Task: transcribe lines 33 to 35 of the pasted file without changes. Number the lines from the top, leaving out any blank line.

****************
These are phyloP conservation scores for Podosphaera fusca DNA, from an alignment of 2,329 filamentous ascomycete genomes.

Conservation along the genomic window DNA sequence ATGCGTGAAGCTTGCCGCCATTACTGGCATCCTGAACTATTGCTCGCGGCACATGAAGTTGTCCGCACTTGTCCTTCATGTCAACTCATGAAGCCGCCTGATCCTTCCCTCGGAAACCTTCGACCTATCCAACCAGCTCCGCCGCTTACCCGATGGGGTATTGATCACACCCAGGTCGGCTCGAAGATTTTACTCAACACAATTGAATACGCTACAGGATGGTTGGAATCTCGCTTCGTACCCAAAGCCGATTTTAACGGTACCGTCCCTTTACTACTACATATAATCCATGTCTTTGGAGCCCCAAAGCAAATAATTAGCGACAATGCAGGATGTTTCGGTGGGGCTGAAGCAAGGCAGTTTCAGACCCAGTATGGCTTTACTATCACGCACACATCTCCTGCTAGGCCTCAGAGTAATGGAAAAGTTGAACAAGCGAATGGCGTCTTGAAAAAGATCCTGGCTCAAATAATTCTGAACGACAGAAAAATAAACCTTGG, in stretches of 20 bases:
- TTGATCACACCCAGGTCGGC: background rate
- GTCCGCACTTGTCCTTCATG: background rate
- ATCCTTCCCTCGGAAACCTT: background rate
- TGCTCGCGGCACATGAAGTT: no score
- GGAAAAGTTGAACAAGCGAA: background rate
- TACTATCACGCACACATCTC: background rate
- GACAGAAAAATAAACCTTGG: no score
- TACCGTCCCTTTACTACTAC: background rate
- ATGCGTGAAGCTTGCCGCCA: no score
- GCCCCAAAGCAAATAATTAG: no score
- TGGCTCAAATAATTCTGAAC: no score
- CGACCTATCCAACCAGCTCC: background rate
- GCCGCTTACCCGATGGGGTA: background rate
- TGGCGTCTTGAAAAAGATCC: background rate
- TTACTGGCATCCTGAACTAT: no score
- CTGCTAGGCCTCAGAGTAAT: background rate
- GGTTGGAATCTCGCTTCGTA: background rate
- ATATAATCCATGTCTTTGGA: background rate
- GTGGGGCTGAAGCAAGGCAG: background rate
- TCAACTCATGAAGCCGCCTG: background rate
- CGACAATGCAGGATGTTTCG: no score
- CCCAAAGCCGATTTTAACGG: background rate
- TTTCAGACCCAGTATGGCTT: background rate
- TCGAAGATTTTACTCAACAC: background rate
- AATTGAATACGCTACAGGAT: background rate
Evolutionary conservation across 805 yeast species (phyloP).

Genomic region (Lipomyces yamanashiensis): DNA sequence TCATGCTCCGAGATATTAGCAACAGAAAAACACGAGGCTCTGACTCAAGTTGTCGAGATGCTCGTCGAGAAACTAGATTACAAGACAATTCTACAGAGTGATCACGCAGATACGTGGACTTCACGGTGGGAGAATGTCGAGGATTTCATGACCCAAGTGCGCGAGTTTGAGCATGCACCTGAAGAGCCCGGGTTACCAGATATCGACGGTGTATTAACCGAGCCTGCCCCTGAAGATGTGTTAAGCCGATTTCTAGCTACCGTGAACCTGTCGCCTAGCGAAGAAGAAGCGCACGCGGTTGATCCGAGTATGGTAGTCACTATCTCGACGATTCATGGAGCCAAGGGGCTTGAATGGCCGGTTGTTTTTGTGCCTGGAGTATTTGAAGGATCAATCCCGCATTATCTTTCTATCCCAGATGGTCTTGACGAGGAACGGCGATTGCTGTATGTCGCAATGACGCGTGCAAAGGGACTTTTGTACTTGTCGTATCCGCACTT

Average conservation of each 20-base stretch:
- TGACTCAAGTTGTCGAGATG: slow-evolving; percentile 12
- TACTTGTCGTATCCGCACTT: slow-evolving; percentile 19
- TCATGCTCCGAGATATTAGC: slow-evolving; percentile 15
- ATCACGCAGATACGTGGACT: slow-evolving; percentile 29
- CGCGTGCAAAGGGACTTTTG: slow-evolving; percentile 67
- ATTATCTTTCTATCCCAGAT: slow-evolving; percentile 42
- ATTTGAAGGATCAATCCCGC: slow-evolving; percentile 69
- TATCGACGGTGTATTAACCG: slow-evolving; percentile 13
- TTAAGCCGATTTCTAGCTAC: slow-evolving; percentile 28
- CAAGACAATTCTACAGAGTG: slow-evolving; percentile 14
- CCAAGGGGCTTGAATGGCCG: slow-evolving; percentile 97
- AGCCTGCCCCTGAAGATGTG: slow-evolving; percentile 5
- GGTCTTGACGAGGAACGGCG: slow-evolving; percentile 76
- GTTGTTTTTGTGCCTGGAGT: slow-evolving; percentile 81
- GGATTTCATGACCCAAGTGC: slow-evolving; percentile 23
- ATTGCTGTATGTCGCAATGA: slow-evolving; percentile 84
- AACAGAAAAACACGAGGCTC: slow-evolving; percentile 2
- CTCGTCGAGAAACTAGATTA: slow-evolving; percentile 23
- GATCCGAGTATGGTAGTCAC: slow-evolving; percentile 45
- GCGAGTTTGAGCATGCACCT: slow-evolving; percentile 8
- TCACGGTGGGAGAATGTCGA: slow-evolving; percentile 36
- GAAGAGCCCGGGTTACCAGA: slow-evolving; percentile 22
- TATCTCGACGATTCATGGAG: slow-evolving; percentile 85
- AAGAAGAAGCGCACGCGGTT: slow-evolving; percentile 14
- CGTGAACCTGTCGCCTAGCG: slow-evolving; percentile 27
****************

- TCATGCTCCGAGATATTAGC: slow-evolving; percentile 15
- ATCACGCAGATACGTGGACT: slow-evolving; percentile 29
- CGCGTGCAAAGGGACTTTTG: slow-evolving; percentile 67